National Endowment for the Humanities Announces Summer Seminars, Institutes

By Turpen, Bill L. | Washington Report on Middle East Affairs, January/February 2004 | Go to article overview

National Endowment for the Humanities Announces Summer Seminars, Institutes


Turpen, Bill L., Washington Report on Middle East Affairs


At the conclusion of last month's column, I speculated about the nature of future National Endowment for the Humanities (NBH) offerings. Indeed, the CampusWatch/Middle East Forum crowd for some time has been calling for greater "scrutiny" of various departments of Middle Eastern studies around the nation. In today's atmosphere of fear-mongering pundits urging clampdowns of one sort or another, will the NEH cease providing opportunities for teachers to learn about the Middle East? The answer-for the summer of 2004, at least-is in.

These NEH opportunities fall into two categories, one for pre-collegiate and the other for university (including adjunct and junior college) faculty members. Each provides a stipend, which varies according to the number of weeks entailed, but is almost always sufficient to cover transportation, housing, meals and materials.

Pre-collegiate teachers may apply for seminars and institutes held in the United States and overseas, ranging from a study of Mozart and Vienna, to Literature and Religion in Pre-Revolutionary Russia, to Colonialism's Impact on the Shaping of English National Identity, to the Worlds of the Renaissance. There is nothing this year, however, that addresses the modern Middle East specifically. On the other hand, there is Archaeology in Jordan: Cultures of the Ancient Near East. Originally scheduled for the summer of 2002, and postponed due to "the political situation," this institute will be in the field from june 23 through Aug. 4, 2004, on Jordan's Madaba Plains, a location which has seen human habitation for thousands of years. To get started, visit Dr. Gloria London's home page at and click on "Tall al'Umayri Teachers' Institute." Primary- and secondary-school teachers may apply for one seminar or institute, only.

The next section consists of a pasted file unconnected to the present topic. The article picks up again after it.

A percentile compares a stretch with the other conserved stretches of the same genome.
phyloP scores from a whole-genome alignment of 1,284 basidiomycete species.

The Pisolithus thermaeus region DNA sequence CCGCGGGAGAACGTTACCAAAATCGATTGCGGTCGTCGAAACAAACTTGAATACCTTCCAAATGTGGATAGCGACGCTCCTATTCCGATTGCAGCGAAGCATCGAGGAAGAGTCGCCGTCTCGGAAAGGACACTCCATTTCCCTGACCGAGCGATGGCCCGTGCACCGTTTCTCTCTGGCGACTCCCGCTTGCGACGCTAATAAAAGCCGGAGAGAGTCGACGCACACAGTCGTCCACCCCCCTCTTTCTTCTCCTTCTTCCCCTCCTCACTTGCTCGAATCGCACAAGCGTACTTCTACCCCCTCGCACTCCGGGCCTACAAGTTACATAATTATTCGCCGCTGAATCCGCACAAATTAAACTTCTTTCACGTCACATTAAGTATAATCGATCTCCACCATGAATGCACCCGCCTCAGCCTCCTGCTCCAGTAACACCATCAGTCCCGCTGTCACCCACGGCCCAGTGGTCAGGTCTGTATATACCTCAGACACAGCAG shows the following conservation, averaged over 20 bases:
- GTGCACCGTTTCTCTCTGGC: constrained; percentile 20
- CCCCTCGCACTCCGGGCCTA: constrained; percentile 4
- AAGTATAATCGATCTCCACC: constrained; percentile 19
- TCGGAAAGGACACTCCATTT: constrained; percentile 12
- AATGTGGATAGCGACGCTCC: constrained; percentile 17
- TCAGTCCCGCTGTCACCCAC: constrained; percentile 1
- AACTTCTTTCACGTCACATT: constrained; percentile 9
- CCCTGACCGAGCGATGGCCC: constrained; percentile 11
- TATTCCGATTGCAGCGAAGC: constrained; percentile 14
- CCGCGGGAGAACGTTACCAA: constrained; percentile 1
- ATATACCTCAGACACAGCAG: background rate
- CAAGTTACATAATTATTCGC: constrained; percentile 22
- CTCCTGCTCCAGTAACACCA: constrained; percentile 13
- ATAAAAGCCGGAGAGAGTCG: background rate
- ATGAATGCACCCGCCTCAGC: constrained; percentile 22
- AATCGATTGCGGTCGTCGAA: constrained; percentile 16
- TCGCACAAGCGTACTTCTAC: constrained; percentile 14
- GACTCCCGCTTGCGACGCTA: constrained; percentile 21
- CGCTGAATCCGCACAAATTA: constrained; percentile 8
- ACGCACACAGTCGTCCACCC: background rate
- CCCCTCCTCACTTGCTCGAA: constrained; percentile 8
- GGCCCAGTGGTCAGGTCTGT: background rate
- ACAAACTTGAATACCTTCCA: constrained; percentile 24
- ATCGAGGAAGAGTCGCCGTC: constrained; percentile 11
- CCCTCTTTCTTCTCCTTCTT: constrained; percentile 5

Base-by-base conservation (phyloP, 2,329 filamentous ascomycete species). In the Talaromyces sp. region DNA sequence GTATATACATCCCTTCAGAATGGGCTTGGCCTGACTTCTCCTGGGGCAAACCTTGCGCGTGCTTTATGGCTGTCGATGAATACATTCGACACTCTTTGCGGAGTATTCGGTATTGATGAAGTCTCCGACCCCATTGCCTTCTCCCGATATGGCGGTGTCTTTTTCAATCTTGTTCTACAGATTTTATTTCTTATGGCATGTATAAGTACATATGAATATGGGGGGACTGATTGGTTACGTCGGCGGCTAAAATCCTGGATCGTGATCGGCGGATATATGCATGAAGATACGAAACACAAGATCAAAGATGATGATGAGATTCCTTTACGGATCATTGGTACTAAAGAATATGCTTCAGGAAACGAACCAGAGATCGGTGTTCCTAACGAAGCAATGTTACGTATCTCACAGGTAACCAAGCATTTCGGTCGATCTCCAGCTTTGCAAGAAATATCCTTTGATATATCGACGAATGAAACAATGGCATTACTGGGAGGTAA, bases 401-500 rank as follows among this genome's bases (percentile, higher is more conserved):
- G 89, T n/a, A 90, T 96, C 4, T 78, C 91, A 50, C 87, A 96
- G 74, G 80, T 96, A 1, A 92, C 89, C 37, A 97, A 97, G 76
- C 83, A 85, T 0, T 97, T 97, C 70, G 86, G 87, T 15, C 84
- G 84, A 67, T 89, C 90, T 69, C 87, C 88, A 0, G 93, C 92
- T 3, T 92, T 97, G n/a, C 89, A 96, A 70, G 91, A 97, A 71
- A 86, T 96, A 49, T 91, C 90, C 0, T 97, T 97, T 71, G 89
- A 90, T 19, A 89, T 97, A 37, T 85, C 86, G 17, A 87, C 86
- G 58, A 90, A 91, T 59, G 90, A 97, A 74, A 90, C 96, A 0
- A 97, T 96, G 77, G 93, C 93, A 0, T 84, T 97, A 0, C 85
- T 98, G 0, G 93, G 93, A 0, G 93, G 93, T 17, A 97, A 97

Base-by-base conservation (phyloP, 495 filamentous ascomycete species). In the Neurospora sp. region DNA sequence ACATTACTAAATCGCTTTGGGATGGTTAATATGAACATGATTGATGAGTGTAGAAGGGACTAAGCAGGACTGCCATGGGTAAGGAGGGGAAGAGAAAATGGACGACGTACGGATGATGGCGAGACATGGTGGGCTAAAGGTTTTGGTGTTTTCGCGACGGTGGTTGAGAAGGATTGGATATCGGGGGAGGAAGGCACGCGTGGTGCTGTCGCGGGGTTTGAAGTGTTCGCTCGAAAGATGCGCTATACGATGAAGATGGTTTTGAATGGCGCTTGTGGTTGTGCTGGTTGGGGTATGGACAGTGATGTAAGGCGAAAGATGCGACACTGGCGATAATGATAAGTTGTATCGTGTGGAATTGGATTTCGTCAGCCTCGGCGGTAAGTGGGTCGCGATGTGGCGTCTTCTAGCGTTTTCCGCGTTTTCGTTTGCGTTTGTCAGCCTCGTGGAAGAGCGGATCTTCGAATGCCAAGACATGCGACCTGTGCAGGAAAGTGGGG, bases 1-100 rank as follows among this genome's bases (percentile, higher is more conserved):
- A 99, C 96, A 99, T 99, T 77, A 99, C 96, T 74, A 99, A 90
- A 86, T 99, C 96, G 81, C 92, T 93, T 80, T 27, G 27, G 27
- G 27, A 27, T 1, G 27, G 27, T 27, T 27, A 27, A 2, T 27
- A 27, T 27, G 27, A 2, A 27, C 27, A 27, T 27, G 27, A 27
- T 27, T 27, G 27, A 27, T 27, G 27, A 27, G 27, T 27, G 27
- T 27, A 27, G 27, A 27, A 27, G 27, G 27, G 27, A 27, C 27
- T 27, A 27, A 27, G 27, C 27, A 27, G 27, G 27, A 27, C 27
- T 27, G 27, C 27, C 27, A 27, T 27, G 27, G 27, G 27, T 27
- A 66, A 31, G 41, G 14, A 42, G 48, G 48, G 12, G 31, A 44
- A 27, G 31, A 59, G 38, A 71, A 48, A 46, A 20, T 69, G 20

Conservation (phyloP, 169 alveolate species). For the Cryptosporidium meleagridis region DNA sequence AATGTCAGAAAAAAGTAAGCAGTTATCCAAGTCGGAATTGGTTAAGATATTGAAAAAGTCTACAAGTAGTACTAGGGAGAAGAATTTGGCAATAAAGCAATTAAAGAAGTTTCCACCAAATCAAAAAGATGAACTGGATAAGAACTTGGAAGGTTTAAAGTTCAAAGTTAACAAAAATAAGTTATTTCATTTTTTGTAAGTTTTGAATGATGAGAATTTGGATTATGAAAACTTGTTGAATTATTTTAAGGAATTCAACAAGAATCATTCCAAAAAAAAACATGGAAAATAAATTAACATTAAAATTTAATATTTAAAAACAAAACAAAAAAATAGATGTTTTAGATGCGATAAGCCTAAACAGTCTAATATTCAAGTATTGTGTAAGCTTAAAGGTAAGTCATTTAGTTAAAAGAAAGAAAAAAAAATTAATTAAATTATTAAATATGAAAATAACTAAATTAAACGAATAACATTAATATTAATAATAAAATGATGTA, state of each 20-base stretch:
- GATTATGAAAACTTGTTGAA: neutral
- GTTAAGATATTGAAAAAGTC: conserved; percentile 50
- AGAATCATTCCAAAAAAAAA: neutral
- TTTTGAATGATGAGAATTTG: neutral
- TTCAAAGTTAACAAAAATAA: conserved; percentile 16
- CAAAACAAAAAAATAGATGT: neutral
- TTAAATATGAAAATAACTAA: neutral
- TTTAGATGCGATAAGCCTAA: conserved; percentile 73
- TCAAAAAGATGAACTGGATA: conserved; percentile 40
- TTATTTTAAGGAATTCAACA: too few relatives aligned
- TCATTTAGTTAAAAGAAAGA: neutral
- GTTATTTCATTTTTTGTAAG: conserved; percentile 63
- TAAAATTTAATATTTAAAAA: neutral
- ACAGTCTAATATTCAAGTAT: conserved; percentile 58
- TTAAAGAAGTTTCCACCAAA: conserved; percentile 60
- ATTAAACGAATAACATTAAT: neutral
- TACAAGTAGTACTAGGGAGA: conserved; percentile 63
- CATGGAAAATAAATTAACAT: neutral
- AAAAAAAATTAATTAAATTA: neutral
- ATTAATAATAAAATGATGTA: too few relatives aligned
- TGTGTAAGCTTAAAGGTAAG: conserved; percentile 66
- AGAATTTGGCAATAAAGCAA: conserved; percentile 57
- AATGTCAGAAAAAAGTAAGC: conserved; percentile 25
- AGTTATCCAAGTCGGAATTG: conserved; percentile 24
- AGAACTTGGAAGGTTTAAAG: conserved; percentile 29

College and university-level teachers may apply for up to two seminars or institutes-and three of the 21 projects offered this year address Islam and/or the Middle East. The first, Diversity and Debates in Contemporary Islam, will be held at Colorado College, in Colorado Springs. Additional information about the six-week institute, which runs from june 21 through july 30, may be obtained from John R. Bowen at .

The second, Ways of Communicating in the Pre-Modern Islamic World, will be held at the University of Chicago by Fred M. Donner and Kenneth R. Hall, and is scheduled for the same june 21 through july 30 time period. Contact Professor Donner at . The third institute, Religion and Politics in India: Historical and Contemporary Experiences, is scheduled for june 7 through july 9 at the East-West Center, University of Hawaii in Honolulu. Additional information may be obtained from .

Regardless of the topics, teachers' levels, dates or locations, all these summer activities for teachers have a firm deadline of March 1, 2004. Additional information may be found for all on the following Web sites: and , as appropriate.

So, have the fearful succeeded? Are there fewer NEH opportunities for us this year? I do not think so. Although there are few projects this year, I believe the number remains in the same ballpark as in years past. I am bearing in mind, however, that successful applications for NEH funding were selected many months ago, before the unanimous passage in October of H.B. 3077-"The International Studies in Higher Education Act"-which goes much farther than the routine reauthorization of the Title VI enhancement of international studies. It does, in fact, "target" programs in Middle Eastern studies for additional scrutiny. The bill's provision to establish a new "international higher education 'advisory' committee," which is in fact "an investigative body," is a very bad idea, a very bad precedent. …

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